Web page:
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Earth Sciences & Geography - Oceanography | The Organic Carbon Cycle in the Arctic Ocean

The Organic Carbon Cycle in the Arctic Ocean

Stein, Rüdiger, Macdonald, Robie W. (Eds.)

2004, XIX, 363 p.

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The flux,preservation,and accumulation of organic carbon in marine systems are controlled by various mechanisms including primary p- duction of the surface water,supply of terrigenous organic matter from the surrounding continents, biogeochemical processes in the water column and at the seafloor, and sedimentation rate. For the world’s oceans,phytoplankton productivity is by far the largest organic carbon 9 source,estimated to be about 30 to 50 Gt (10 tonnes) per year (Berger et al. 1989; Hedges and Keil 1995). By comparison, rivers contribute –1 about 0. 15 to 0. 23 Gt y of particulate organic carbon (Ittekkot 1988; –1 Hedges et al. 1997). On average,only about 0. 1–0. 2 Gt y of the organic carbon supplied to the world’s oceans has been buried in Holocene sediments, with perhaps 85–90% of that being deposited in deltaic, shelf and upper slope sediments (Romankevich 1984; Berner 1989; Hedges and Keil 1995). To refine the global ocean carbon budget in general and,specifically,to quantify organic carbon burial because it is so important for climatic change, we need detailed measurements of the organic carbon flux in all ocean environments, especially for c- tinental margins (e. g. ,Liu et al. ,2000). With the notable exception of the Arctic Ocean, data have been available for some time on organic carbon sources, pathways and burial in a variety of ocean envir- ments.

Content Level » Research

Keywords » Arctic Ocean - Holocene Sediments - Marine System - Ocean - Organic Carbon - Organic Matter - Phytoplankton - marine - plankton

Related subjects » Atmospheric Sciences - Geology - Oceanography

Table of contents / Sample pages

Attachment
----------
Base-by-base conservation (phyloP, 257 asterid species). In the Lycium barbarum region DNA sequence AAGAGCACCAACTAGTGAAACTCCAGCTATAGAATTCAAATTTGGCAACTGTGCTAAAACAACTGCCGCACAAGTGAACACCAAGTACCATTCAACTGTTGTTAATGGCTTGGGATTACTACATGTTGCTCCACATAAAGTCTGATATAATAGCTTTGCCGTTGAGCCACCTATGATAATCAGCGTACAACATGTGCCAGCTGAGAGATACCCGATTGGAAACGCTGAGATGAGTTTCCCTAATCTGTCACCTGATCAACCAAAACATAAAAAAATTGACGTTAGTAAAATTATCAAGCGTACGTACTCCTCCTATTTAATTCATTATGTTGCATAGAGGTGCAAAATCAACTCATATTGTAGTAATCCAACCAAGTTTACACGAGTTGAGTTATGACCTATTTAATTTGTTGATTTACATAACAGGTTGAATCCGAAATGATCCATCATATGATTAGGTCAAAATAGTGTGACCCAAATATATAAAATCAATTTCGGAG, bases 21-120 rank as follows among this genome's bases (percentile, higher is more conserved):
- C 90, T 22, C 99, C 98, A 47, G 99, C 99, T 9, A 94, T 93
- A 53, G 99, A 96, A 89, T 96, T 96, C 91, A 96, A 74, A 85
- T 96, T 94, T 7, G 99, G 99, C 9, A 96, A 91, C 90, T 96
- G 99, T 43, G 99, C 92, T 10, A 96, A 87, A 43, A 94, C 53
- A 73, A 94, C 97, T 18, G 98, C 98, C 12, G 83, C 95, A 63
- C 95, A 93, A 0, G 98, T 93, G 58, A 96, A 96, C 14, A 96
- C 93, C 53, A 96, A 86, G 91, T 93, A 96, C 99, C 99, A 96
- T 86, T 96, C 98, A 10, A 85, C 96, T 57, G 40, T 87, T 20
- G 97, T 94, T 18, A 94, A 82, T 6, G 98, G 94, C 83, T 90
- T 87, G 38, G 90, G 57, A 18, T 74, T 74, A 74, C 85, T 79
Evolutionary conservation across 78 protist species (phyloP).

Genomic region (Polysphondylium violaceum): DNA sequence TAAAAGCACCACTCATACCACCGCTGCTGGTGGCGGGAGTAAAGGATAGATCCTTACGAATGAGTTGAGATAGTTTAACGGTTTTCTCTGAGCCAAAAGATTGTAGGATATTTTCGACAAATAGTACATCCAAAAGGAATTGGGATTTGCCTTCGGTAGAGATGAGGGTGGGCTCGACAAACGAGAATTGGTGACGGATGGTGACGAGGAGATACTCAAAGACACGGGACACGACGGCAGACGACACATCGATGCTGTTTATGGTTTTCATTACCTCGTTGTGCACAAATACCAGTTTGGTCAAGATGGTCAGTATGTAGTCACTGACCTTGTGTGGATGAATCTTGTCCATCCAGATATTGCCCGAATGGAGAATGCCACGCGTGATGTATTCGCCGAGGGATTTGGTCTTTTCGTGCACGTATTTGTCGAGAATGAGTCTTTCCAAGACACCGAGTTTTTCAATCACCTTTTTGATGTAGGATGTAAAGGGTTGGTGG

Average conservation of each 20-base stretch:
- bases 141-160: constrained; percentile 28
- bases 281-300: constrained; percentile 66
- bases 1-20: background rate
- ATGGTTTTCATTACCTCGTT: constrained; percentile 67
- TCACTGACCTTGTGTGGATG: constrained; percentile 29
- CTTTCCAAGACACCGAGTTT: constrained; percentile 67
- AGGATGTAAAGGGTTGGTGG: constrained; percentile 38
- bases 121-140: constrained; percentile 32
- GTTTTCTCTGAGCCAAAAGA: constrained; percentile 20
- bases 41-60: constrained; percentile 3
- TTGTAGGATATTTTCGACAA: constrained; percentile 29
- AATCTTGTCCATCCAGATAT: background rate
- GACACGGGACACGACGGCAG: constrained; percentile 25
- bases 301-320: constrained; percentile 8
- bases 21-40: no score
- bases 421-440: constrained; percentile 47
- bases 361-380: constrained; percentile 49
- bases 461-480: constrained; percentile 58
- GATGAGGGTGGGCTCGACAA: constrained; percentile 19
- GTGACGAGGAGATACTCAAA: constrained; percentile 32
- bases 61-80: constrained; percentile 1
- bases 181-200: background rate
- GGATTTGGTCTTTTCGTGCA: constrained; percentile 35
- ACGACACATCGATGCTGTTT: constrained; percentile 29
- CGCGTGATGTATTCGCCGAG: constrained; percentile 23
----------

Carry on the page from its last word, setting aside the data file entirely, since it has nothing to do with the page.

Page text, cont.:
1 The Arctic Ocean: Boundary Conditions and Background Information.- 1.1 Physiography and Bathymetry of the Arctic Ocean.- 1.1.1 Introduction.- 1.1.2 Definition of the Arctic Ocean and its Constituent Seas.- 1.1.3 Bathymetry and Physiography.- 1.1.4 Volumes, Areas and Mean Depths of the Arctic Ocean and its Constituent Seas.- 1.2 The Arctic Ocean: Modern Status and Recent Climate Change.- 1.2.1 Modern hydrography and Sea-ice Cover of the Arctic Ocean.- 1.2.2 The Arctic Ocean and Global Change.- 1.2.2.1 The distant past.- 1.2.2.2 Recent change and the Arctic Oscillation.- 1.2.2.3 The Future.- 1.3 The Tectonic Evolution of the Arctic Ocean: Overview and Perspectives.- 1.4 Geochemical Proxies Used for Organic Carbon Source Identification in Arctic Ocean Sediments.- 1.4.1 Introduction.- 1.4.2 Organic geochemical bulk parameters.- 1.4.3 Maceral composition.- 1.4.4 Biomarker composition.- 1.4.5 The application of redox markers to organic carbon sediment geochemistry.- 2 Modern Terrigenous Organic Carbon Input to the Arctic Ocean.- 2.1 General Introduction.- 2.2 River Input.- 2.2.1 Introduction.- 2.2.2 River water and suspended matter.- 2.2.3 Fluxes of organic carbon.- 2.3 Organic Carbon Input to the Artic Seas Through Coastal Erosion.- 2.3.1 Introduction.- 2.3.2 Methodology.- 2.3.3 Coastal organic carbon input.- 2.4 The Role of Arctic Sea Ice in Transporting and Cycling Terrestrial Organic Matter.- 2.4.1 Introduction.- 2.4.2 Methods.- 2.4.3 Sea ice transport in the Arctic Ocean and entrainment of particulate matter.- 2.4.4 Dissolved organic carbon in sea ice.- 2.4.5 Particulate organic carbon in sea ice.- 2.4.6 Conclusions.- 2.5 Aeolian Input.- 2.6 Summary and Concluding Remarks.- 3 Primary and Secondary Production in the Arctic Seas.- 3.1 Introduction.- 3.2 Major Algal Groups and Their Distribution.- 3.2.1 Distribution of species.- 3.2.2 Nutritional and chemical properties.- 3.3 Limitation and Control of Primary Production.- 3.3.1 Light.- 3.3.2 Nutrients.- 3.4 Primary Production and Growth Rate.- 3.4.1 New vs. regenerative primary production.- 3.4.2 Chla: C ratio, light saturation index, photoacclimation.- 3.4.3 Growth rate.- 3.4.4 Growth strategies.- 3.5 Seasonality.- 3.5.1 Pre-bloom, winter and survial.- 3.5.2 Spring blooms, vertical mixing and ice-edge blooms.- 3.5.3 The post bloom.- 3.6 Distribution of Primary Production.- 3.6.1 The deep Arctic Ocean Basin.- 3.6.2 Polynyas.- 3.6.3 Arctic Shelf Seas.- 3.6.4 The Atlantic sector: The Nordic Seas, Baffin Bay, Hudson Bay and Labrador Sea.- 3.6.5 Bering Shelf.- 3.6.6 Oceanic Bering Sea.- 3.6.7 Sea of Okhotsk.- 3.7 Mesozooplankton.- 3.7.1 Mesozooplankton biomass.- 3.7.2 Grazing and mesozooplankton production.- 3.7.3 Match-mismatch.- 3.8 Primary Production — Impact of Climate Change.- 3.9 Summary and Concluding Remarks.- 4 The Role of Dissolved Organic Matter for the Organic Carbon Cycle in the Arctic Ocean.- 4.1 Introduction.- 4.2 Riverine DOM on Arctic Shelves and Beyond.- 4.2.1 Estuarine Mixing.- 4.2.2 Chemical characteristics and origin of DOM on the Eurasian shelf.- 4.2.3 The role of bacteria and photochemical processes on the Eurasian shelf.- 4.2.4 The role of sea ice formation on DOM on the Eurasian shelf.- 4.2.5 The distribution of terrestrial DOM in the central Arctic Ocean and the GIN Sea.- 4.3 Distribution, Chemical Composition, and Fluxes of Marine DOM in the Central Arctic Ocean.- 4.3.1 Primary production and bacterial utilization of DOM.- 4.3.2 DOM distribution and chemical composition.- 4.3.3 DOC exchanges between the Arctic Ocean and adjacent Ocean basins.- 4.3.4 Vertical export of DOC in the Arctic Ocean.- 4.4 Summary and Concluding Remarks.- 5 Particulate Organic Carbon Flux to the Arctic Ocean Sea Floor.- 5.1 Introduction.- 5.2 What do we Know About Vertical Carbon Flux from the Arctic Ocean.- 5.3 Case Studies.- 5.3.1 North Water Polynya (B. Hargrave).- 5.3.2 North East Water Polynya (E. Bauerfeind).- 5.3.3 Greenland Sea (R. Peinert, T. Noji).- 5.3.4 Central Barents Sea and Northern Spitsbergen.- 5.3.5 Eastern Barents Sea and Kara Sea (V. Shevchenko).- 5.3.6 Laptev Sea and Lomonosov Ridge (E.-M. Nöthig, V. Shevchenko).- 5.3.7 Northern Bering Sea (H. Sasaki, M. Fukuchi).- 5.3.8 Canadian Ice Island (B. Hargrave).- 5.3.9 Canadian Archipelago: Barrow Strait (M. Fortier).- 5.4 Regional Variability in POC Export Flux in the Arctic Ocean Determined Using 234Th as a Tracer.- 5.4.1 Introduction and Background.- 5.4.2 Uncertainties in 234Th-derived POC Export Fluxes.- 5.4.3 Regional Variability in Arctic POC Export Fluxes.- 5.4.4 Conclusions.- 5.5 Particulate Organic Carbon Flux to the Seafloor of the Arctic Ocean: Quantity, Seasonality and Processes.- 5.5.1 Seasonal and Annual Estimates of Vertical Carbon Export.- 5.5.2 Ice, Light, Stratification, and Vertical Carbon Export.- 5.5.3 River Run-off, Resuspension, and Vertical Carbon Export.- 5.5.4 High Retention of Vertical Carbon Export in the Twilight Zone of the Arctic Ocean.- 5.5.5 Global Warming and Vertical Carbon Export.- 5.6 Summary and Concluding Remarks.- 6 The Benthos of Arctic Seas and its Role for the Organic Carbon Cycle at the Seafloor.- 6.1 Introduction.- 6.2 Origin and Evolution of Arctic Habitats and Species.- 6.3 Food Supply of the Arctic Benthos: Sources and Pathways.- 6.4 Benthic Communities of the Arctic Seas.- 6.4.1 Arctic Shelves and Margins.- 6.4.2 Central Arctic.- 6.5 Organic Carbon Utilization by the Arctic Benthos.- 6.5.1 Arctic Continental Shelves.- 6.5.2 Central Arctic Ocean.- 6.6 Summary and Concluding Remarks.- 7 Organic Carbon in Arctic Ocean Sediments: Sources, Variability, Burial, and Paleoenvironmental Significance.- 7.1 Organic Carbon in Arctic Ocean Sediments: A General Introduction.- 7.1.1 Pre-Quaternary (Jurassic-Cretaceous) Organic Carbon Records.- 7.1.2 Modern and Late Quaternary Organic Carbon Records.- 7.2 The Beaufort Sea: Distribution, Sources, Fluxes, and Burial Rates of Organic Carbon.- 7.2.1 Introduction.- 7.2.2 Data Base.- 7.2.3 Distribution and Sources of Organic Carbon in Surface Sediments.- 7.2.4 The Effect of Sea-level Rise During the Holocene.- 7.2.5 Burial Rates of Organic Carbon and Budget.- 7.2.6 Summary and Concluding Remarks.- 7.3 The Continental Margin of the North Bering-Chukchi Sea: Distribution, Sources, Fluxes, and Burial Rates of Organic Carbon.- 7.3.1 Introduction.- 7.3.2 Data Base, Material and Methods.- 7.3.3 Distribution and Sources of Organic Carbon in Surface Sediments.- 7.3.4 Fluxes, Accumulation, Burial Rates, and Remineralization of OC, and Benthic Oxygen Uptake Rates.- 7.3.5 Summary and Concluding Remarks.- 7.4 The East Siberian Sea: Distribution, Sources, and Burial of Organic Carbon.- 7.4.1 Introduction.- 7.4.2 Data base, Material and Methods.- 7.4.3 Distribution and Sources of Organic Carbon in Surface Sediments.- 7.4.4 Burial Rates of Organic Carbon.- 7.4.5 Summary and Concluding Remarks.- 7.5 The Laptev Sea: Distribution, Sources,Variability and Burial of Organic Carbon.- 7.5.1 Introduction.- 7.5.2 Data base, Material and Methods.- 7.5.3 Distribution and Sources of Organic Carbon in Surface Sediments.- 7.5.4 Late Quaternary Organic Carbon Records and Paleoenvironment.- 7.5.5 Accumulation Rates and Budget of Total Sediment and Organic Carbon.- 7.5.6 Summary and Concluding Remarks.- 7.6 The Kara Sea: Distribution, Sources,Variability and Burial of Organic Carbon.- 7.6.1 Introduction.- 7.6.2 Data base, Material and Methods.- 7.6.3 Distribution and Sources of Organic Carbon in Surface Sediments.- 7.6.4 Late Quaternary Organic Carbon Records and Paleoenvironment.- 7.6.5 Budget of Total Sediment and Organic Carbon.- 7.6.6 Summary and Concluding Remarks.- 7.7 The Barents Sea: Distribution, Sources,Variability and Burial of Organic Carbon.- 7.7.1 Introduction.- 7.7.2 Data base, Material and Methods.- 7.7.3 Distribution and Sources of Organic Carbon in Surface Sediments.- 7.7.4 Late Quaternary Organic Carbon Records and Paleoenvironment.- 7.7.5 Burial Rates and Organic Carbon Budget.- 7.7.6 Summary and Concluding Remarks.- 7.8 Northern Fram Strait und Yermak Plateau: Distribution,Variability and Burial of Organic Carbon and Paleoenvironmental Implications.- 7.8.1 Introduction.- 7.8.2 Data base, Material and Methods.- 7.8.3 Distribution and Sources of Organic Carbon in Surface Sediments.- 7.8.4 Late Quaternary Organic Carbon Records and Paleoenvironment.- 7.8.5 Accumulation Rates and Organic Carbon Budget.- 7.8.6 Summary and Concluding Remarks.- 7.9 The Central Arctic Ocean: Distribution, Sources, Variability and Burial of Organic Carbon.- 7.9.1 Introduction.- 7.9.2 Data base, Material and Methods.- 7.9.3 Distribution and Sources of Organic Carbon in Surface Sediments.- 7.9.4 Late Quaternary Organic Carbon Records and Paleoenvironment.- 7.9.5 Accumulation Rates and Budget of Total Sediment and Organic Carbon.- 7.9.6 Summary and Concluding Remarks.- 8 Organic Carbon Budget: Arctic Ocean vs. Global Ocean.- 8.1 Introduction.- 8.2 Global Organic Carbon Fluxes: Sources and Sinks.- 8.3 Arctic Ocean Organic Carbon Fluxes: Sources and Sinks.- 8.4 Summary and Concluding Remarks.- 9 References.